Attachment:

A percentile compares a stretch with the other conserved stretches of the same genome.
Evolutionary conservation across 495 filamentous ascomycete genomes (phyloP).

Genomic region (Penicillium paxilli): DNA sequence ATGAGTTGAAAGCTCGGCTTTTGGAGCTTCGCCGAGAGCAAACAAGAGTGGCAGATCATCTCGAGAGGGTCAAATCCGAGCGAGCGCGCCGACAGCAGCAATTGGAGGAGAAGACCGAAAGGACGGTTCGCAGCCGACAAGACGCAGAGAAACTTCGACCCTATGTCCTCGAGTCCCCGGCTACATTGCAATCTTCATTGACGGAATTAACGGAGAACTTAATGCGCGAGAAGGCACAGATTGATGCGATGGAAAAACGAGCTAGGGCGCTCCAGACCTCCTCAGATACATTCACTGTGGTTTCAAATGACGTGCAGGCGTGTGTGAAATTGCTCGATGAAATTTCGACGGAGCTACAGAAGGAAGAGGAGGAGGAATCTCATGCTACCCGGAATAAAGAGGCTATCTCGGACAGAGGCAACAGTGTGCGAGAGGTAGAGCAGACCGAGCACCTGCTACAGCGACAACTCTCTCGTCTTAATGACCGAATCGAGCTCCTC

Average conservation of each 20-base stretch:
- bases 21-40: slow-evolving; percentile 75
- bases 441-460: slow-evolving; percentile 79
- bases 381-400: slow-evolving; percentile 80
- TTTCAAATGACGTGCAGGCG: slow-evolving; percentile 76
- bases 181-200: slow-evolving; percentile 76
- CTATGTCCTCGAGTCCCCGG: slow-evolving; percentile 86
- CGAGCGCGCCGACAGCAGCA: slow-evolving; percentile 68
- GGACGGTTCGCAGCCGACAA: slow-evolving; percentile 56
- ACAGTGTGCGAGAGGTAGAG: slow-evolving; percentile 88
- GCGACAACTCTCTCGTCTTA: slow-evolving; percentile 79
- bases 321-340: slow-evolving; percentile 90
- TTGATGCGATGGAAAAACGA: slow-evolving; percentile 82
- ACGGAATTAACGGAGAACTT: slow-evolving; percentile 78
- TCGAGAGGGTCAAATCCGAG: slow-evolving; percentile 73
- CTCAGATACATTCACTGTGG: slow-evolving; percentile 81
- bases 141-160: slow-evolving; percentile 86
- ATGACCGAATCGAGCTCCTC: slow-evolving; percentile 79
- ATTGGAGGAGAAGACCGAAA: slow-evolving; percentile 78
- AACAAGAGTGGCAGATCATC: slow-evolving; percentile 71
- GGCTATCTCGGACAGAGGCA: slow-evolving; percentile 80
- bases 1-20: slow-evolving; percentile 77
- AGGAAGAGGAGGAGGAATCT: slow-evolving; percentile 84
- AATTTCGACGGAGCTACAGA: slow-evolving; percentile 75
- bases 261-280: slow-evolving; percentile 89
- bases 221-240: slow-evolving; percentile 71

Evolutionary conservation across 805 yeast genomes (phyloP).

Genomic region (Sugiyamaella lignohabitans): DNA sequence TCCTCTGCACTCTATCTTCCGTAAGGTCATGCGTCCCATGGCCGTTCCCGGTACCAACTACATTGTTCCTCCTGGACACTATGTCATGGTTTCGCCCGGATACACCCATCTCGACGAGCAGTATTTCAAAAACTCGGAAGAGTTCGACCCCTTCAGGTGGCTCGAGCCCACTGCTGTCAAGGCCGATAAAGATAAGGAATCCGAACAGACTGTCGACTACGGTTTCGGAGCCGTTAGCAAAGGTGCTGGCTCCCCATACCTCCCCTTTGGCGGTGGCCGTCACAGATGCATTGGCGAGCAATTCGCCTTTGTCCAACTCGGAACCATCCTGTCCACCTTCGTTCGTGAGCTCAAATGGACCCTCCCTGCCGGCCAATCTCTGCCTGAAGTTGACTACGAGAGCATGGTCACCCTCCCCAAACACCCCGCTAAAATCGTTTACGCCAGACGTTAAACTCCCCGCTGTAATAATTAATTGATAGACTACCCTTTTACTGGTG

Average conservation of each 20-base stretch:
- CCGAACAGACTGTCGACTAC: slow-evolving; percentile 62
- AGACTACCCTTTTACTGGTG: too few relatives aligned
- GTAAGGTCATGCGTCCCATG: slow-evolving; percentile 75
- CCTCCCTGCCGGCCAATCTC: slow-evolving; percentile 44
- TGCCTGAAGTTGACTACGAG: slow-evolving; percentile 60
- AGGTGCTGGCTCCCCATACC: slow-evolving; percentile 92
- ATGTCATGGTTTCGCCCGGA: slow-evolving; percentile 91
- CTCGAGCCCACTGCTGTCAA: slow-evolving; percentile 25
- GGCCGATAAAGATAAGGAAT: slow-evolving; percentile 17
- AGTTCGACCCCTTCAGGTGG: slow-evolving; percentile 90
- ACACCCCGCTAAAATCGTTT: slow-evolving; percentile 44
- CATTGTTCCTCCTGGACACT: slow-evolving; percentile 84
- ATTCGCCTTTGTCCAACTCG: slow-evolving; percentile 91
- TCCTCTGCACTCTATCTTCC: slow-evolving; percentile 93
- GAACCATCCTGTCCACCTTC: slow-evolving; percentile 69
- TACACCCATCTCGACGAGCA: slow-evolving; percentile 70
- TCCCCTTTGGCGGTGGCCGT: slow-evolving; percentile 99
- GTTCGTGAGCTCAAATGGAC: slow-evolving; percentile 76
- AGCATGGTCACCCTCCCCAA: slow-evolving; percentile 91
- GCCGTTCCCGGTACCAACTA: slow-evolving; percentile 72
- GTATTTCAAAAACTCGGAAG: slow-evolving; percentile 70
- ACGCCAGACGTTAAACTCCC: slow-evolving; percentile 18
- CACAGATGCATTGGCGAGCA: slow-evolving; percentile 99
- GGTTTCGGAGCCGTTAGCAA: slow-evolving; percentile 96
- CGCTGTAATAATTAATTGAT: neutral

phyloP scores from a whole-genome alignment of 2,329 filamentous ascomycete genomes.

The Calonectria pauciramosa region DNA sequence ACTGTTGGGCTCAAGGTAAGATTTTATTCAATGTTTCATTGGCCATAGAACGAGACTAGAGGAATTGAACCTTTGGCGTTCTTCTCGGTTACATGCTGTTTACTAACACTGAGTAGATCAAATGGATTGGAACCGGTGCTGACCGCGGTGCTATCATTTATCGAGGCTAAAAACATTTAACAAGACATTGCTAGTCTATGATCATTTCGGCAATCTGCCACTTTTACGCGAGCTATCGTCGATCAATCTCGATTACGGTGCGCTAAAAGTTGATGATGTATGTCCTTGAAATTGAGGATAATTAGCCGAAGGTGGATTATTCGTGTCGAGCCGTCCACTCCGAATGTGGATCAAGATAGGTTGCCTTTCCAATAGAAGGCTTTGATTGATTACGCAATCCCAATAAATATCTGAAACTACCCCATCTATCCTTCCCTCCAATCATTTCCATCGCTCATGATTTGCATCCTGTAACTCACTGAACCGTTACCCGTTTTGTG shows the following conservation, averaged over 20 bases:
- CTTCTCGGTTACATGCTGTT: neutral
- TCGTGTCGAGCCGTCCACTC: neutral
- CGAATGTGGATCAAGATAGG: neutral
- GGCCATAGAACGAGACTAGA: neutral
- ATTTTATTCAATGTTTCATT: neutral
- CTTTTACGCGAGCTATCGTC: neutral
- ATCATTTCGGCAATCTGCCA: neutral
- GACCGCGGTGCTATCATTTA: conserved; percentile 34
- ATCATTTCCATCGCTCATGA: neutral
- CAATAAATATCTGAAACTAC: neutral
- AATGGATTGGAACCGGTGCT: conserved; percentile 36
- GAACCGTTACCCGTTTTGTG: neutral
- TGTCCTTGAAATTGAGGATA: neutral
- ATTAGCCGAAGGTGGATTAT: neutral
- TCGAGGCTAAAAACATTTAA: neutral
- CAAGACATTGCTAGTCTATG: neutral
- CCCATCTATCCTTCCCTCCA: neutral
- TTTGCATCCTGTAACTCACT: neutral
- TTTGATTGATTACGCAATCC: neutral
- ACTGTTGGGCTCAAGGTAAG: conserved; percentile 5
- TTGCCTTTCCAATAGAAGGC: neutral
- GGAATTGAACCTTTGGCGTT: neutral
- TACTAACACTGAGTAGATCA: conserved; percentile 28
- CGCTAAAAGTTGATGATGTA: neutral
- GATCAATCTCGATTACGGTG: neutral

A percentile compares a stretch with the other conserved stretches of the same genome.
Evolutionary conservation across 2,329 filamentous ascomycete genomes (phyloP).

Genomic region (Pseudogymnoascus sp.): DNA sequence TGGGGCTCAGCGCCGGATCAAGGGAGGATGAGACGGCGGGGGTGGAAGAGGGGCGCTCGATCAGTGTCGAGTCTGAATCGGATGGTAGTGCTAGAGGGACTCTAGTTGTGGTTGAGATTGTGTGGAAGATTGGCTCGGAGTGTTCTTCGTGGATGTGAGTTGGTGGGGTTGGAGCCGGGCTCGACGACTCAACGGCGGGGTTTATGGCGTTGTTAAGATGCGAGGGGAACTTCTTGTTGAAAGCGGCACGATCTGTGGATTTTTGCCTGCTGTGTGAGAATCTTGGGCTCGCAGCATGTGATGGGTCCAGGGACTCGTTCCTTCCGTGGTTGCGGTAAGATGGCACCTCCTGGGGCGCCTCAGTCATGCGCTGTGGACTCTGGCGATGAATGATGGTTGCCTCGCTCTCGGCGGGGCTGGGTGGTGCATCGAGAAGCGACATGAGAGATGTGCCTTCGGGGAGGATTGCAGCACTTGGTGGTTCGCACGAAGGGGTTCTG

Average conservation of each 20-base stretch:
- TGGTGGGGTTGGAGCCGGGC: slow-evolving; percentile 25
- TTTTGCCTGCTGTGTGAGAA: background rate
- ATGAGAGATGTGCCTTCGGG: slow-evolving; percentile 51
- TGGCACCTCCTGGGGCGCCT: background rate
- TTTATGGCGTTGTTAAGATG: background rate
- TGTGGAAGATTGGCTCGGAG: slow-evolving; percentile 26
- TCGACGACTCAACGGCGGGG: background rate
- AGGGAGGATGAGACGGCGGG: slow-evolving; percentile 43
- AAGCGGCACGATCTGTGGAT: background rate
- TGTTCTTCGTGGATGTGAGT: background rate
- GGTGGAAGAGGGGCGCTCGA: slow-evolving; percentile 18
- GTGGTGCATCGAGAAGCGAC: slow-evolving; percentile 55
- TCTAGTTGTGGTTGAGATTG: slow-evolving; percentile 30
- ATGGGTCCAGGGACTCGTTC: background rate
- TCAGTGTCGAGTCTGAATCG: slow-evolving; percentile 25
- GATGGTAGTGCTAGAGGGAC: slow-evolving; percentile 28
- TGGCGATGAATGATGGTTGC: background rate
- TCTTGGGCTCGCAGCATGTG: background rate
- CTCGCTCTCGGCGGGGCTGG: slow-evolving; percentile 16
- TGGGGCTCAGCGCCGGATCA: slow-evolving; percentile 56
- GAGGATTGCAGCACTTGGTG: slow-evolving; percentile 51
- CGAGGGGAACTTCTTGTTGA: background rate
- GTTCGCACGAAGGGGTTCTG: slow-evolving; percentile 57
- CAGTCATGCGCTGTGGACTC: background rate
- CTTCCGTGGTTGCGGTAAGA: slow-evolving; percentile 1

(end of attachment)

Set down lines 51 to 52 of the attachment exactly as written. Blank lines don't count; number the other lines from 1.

- AGCATGGTCACCCTCCCCAA: slow-evolving; percentile 91
- GCCGTTCCCGGTACCAACTA: slow-evolving; percentile 72